UK Clubs Unite To Fight Sexual Harassment With New Zero Tolerance Policy


Sexual Harassment is no joke. The toughest thing about this issue, is that there is not enough legislation in some areas where it is a crime, and therefore women feel they aren’t protected enough to report it. The culture in many countries makes far too many allowances for men and perpetrators to get away with their inexcusable actions, but if there isn’t a huge push to crack down on this predatory behavior, it will continue for generations.

A new initiative in London, UK, is aiming to stop sexual harassment from occurring in nightclubs and bars, the type of venues that see frequent drugging of women. Southwark Council, an area of south-east London, have developed a new Women’s Safety Charter which enables women to report sexual harassment with ease, and know that the venue is going to help them out, not ignore them.

The council has asked many local businesses to sign up to the charter and help them fight this epidemic. Thirty venues, including the famous Ministry of Sound nightclub and Elephant and Castle’s The Coronet, had already signed up when the charter was launched on Tuesday, Dec 16. They are hoping the majority of the nearly 500 businesses in the area will join this initiative.

“Anecdotal evidence suggests that female sexual harassment in bars and night clubs is seen as normalized behavior and goes unchallenged and unreported. Harassment can frequently be trivialized and women and men can feel that it is not worth confronting. Southwark Council takes this type of harassment seriously and believes it is an issue that reduces women’s quality of life,” says the Charter.

“The charter is based on a number of key principles which ensure that all staff working at licensed premises act in a responsible and supportive manner, taking all reports seriously. The intention is that the WSC will send out a clear message that female harassment in these premises will not be tolerated. ”


Here are the 5 points of the Charter that the venues will abide by:

1. Prominently display high visibility posters in the venue which discourage harassment and encourage reporting

2. Take every report of harassment and sexual intimidation seriously and take appropriate action

3. Take active steps to support persons who report harassment or sexual intimidation which might take place in their premises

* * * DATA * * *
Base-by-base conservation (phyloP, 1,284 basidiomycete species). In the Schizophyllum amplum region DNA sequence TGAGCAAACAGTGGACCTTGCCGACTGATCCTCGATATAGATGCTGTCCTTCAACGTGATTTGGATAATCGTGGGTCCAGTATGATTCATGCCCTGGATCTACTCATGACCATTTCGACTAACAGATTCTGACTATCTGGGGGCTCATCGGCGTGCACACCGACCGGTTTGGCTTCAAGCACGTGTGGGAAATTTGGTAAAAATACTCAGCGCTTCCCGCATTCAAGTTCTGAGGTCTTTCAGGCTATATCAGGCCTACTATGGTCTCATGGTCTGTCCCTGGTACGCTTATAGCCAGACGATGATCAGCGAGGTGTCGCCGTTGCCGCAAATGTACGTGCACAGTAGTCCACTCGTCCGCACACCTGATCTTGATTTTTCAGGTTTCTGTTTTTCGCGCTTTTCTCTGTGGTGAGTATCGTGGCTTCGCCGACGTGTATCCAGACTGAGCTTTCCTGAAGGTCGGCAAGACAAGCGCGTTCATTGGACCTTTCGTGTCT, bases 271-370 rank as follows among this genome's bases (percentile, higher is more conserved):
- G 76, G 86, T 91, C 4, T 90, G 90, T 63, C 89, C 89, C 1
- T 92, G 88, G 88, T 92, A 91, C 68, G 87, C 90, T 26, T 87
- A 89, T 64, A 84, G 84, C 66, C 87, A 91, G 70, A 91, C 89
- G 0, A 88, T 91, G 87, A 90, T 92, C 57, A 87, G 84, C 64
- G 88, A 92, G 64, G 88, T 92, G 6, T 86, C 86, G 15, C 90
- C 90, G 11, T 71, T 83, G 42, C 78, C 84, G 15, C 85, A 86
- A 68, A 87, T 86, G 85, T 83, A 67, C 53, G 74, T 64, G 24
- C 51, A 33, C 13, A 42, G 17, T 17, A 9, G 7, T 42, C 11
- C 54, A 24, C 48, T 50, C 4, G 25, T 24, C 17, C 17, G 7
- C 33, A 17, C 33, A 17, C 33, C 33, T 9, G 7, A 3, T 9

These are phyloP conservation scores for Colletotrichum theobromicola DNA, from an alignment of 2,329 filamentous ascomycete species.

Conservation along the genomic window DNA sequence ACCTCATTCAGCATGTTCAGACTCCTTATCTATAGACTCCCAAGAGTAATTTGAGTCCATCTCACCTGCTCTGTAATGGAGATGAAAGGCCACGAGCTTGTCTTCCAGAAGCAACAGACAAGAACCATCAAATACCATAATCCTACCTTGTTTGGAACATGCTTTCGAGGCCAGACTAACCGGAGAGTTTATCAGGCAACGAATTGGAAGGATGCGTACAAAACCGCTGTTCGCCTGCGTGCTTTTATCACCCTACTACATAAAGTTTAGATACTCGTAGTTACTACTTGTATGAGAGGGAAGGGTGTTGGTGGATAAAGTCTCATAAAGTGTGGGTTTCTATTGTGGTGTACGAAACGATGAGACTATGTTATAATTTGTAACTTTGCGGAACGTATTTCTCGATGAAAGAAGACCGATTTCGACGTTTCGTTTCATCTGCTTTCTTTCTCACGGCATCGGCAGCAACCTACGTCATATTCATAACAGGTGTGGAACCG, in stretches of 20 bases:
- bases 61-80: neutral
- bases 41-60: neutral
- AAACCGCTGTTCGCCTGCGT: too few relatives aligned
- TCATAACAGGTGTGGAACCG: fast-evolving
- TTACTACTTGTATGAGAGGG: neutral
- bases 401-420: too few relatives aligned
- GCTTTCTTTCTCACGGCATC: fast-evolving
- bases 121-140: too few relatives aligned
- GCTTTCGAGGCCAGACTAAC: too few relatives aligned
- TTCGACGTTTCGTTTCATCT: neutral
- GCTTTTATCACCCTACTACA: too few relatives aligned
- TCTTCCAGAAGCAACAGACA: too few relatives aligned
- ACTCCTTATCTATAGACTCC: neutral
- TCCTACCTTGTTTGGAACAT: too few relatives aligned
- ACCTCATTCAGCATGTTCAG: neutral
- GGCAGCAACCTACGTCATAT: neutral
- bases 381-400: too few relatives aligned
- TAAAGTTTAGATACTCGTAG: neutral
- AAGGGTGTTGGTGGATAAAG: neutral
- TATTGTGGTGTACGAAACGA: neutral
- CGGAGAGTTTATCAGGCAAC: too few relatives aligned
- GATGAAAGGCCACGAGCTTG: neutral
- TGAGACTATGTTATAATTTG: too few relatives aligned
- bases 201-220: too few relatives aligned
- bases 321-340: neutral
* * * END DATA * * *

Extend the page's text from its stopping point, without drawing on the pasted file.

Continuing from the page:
4. Train all front of house staff to address women’s safety and harassment

5. Take active steps to ensure women leave the venue safely.

“Everyone deserves to enjoy a night out without the fear of harassment or intimidation. This new charter is our commitment to promoting a culture where women’s safety is taken seriously, and nights out can be enjoyed without any hassle. We want to show harassment to women and girls isn’t acceptable,” Radha Burgess, Southwark’s deputy cabinet member for women’s safety, said to the Telegraph.

“We the council have decided it’s a strategic thing that we want to roll out and it’s policy. We’ve made sure it’s reflective of what women want and what venues want. I’m confident that no one else does this. When we started doing it, I was scouring for other examples and we have had to create the best practice ourselves. It’s a zero-tolerance approach to harassment and groping.”

The charter was created after research gathered from female residents found that in general venues were not taking any complaints they had seriously.

“They felt bouncers were sometimes part of the problem rather than the solution. Women had concerns about getting home if they had a bad time in the club like being groped,” said Radha.

“We need to help women get home safely. Women in nightclubs still feel men are quite predatory. I think harassment of women is all about the idea that women are occupying men’s spaces. They’re either not welcome or need to be controlled in some way. That kind of feeling underpins how women feel in public spaces and nightclubs.”


Radha believes it is going to take a concerted effort from everyone to crack down on this unwanted behavior. It’s not just the responsibility of the police, but fellow citizens, nightclub owners and bar managers need to be diligent in taking the complaints seriously, she said.

“We’re confident we’ll enact cultural change, and make life more pleasant for men and women. If you take women’s safety seriously, everyone benefits. I’d like to see a day where charters aren’t necessary.”

If this initiative shows signs of improving the experience of women who go to clubs and bars in the area, the council plans on extending the program to other areas where sexual harassment is common: parks, shopping malls, and even in broad daylight on the street in places like a construction zone.

She calls it a “quality of life issue” when women have to worry about walking to school or work and risking a wolf-whistle or unwanted comment simply because of their gender.

“I would love every borough in London, if not the whole country, to do this. We would be absolutely happy as a council to share everything we’ve learned going through this process,” she said, hoping this will grow into something that the rest of the country will want to implement.

For the record, The Southwark Council have teamed up with Hollaback!, the same organization who released the now-viral video of the young woman walking around New York City for ten hours being constantly harassed by men on the street. This is a group dedicated to creating awareness about the dangers of street harassment, and it seems the Southwark Council are determined to end it in their area. Here’s hoping more cities will follow suit.



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